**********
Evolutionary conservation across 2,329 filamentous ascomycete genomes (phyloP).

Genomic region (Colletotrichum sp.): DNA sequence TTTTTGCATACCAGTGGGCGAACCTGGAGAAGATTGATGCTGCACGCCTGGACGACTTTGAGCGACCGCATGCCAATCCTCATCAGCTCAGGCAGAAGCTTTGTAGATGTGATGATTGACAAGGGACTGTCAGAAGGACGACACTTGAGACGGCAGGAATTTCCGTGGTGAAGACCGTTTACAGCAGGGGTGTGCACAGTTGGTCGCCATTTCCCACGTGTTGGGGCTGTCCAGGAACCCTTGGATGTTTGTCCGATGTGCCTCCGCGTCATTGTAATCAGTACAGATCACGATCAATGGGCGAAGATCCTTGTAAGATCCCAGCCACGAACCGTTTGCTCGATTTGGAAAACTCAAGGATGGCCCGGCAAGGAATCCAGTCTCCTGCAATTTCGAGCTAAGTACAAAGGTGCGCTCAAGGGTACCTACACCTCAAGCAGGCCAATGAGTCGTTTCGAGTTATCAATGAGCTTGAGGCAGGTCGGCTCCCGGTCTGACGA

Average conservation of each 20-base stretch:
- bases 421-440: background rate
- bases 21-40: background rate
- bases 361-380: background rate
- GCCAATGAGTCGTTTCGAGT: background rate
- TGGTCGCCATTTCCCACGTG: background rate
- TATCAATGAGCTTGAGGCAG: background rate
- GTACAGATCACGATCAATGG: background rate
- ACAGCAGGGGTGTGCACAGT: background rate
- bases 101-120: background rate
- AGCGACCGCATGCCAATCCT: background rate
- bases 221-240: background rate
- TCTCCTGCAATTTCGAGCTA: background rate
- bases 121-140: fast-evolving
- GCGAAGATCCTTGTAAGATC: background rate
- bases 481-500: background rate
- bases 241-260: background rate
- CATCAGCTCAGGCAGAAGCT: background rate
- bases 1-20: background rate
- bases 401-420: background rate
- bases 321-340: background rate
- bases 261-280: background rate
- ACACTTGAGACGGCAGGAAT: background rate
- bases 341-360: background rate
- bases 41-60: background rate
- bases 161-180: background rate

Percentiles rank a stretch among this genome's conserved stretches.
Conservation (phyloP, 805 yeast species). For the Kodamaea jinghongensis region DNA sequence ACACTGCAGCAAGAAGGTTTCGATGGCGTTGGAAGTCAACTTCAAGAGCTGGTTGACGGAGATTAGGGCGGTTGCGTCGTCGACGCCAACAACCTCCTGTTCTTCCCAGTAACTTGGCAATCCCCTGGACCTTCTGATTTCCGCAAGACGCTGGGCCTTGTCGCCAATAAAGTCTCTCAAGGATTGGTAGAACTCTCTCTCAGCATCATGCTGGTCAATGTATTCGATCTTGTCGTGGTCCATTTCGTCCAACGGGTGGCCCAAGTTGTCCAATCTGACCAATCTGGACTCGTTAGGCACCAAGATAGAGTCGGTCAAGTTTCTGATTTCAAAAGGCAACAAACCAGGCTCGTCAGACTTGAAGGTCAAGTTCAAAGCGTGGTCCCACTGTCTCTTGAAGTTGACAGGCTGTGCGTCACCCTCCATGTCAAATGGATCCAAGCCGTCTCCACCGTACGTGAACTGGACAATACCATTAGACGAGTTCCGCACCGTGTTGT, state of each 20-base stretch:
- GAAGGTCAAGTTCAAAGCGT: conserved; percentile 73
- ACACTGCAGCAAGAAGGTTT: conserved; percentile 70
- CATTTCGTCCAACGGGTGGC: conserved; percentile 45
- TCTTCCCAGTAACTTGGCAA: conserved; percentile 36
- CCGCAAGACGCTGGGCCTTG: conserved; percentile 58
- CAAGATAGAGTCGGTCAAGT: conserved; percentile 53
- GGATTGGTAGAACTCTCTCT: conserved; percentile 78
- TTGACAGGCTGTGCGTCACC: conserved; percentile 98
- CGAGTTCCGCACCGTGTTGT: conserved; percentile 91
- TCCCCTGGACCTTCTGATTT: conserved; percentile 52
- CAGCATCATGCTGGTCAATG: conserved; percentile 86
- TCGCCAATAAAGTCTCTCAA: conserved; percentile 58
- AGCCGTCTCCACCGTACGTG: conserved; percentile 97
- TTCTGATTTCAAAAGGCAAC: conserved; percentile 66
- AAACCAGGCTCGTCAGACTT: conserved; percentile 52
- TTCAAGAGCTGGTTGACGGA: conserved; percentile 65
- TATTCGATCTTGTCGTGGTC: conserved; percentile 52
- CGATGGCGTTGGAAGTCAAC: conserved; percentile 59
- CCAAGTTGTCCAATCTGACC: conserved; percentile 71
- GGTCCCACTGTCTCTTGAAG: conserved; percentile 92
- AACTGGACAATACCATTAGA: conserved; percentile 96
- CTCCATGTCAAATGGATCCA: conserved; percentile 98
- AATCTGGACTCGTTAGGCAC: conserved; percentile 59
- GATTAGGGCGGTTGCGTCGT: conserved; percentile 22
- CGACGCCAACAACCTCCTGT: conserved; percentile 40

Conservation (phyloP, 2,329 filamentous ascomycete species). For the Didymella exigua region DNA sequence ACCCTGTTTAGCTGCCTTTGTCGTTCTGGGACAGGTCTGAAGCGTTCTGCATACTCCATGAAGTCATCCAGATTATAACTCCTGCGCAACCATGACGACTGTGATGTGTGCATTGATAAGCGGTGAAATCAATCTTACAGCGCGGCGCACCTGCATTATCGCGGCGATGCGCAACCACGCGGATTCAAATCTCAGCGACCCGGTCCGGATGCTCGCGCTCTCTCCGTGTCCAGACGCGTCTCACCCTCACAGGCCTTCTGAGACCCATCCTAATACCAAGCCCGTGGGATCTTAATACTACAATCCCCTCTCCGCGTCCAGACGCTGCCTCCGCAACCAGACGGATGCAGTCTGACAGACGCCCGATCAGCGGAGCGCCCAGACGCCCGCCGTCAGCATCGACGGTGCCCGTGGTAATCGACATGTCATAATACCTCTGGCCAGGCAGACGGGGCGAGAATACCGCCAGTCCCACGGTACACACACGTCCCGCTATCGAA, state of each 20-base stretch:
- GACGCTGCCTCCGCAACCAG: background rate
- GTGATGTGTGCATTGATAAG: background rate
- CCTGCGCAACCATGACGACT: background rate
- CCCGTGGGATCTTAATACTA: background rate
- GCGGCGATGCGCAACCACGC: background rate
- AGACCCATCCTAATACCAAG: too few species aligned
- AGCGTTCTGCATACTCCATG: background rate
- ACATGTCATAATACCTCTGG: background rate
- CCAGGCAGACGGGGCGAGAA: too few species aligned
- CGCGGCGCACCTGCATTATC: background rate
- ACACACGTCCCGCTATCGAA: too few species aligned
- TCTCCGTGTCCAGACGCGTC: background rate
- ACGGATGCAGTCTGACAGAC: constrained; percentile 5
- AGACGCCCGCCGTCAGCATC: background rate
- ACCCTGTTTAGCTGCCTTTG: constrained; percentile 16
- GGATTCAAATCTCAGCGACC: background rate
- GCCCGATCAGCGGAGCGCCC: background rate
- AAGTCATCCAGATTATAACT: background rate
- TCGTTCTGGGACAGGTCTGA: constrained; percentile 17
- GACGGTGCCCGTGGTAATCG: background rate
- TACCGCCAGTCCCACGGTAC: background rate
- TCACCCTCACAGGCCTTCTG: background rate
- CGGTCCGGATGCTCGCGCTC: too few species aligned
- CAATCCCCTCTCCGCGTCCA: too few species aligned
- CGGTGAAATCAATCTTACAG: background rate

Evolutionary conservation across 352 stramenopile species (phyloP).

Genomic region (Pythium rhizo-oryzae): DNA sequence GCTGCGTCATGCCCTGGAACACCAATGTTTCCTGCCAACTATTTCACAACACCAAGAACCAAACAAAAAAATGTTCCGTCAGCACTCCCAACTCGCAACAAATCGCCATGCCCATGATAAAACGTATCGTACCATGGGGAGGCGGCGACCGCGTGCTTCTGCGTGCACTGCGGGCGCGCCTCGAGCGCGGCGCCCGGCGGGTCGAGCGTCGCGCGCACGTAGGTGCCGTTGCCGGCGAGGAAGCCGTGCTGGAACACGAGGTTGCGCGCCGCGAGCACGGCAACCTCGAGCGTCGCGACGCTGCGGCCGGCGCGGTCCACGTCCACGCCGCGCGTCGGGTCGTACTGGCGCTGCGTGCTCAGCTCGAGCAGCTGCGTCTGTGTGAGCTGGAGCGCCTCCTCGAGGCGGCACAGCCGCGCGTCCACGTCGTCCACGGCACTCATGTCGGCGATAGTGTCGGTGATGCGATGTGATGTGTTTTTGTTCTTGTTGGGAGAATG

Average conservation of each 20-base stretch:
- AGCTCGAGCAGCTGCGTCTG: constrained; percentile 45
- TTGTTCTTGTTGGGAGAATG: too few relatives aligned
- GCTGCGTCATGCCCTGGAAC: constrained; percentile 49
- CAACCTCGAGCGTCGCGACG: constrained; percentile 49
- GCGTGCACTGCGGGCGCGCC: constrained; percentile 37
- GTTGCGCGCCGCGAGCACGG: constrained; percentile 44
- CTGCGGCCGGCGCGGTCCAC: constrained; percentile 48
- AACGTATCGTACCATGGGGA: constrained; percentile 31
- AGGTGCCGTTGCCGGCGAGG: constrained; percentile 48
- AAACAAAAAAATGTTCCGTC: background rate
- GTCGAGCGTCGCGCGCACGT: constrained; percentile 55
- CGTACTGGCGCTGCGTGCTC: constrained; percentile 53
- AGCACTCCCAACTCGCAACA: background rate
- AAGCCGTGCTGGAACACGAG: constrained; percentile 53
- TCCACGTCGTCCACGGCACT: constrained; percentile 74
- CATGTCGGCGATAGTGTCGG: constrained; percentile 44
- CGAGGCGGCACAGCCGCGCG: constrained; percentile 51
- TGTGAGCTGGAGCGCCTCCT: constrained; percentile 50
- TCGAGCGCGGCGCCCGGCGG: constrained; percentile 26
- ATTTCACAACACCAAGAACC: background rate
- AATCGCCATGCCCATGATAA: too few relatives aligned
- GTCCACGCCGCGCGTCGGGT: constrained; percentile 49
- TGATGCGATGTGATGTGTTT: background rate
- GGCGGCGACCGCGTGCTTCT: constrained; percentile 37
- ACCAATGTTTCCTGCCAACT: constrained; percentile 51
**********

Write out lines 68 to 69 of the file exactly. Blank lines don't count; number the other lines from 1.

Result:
- TCTCCGTGTCCAGACGCGTC: background rate
- ACGGATGCAGTCTGACAGAC: constrained; percentile 5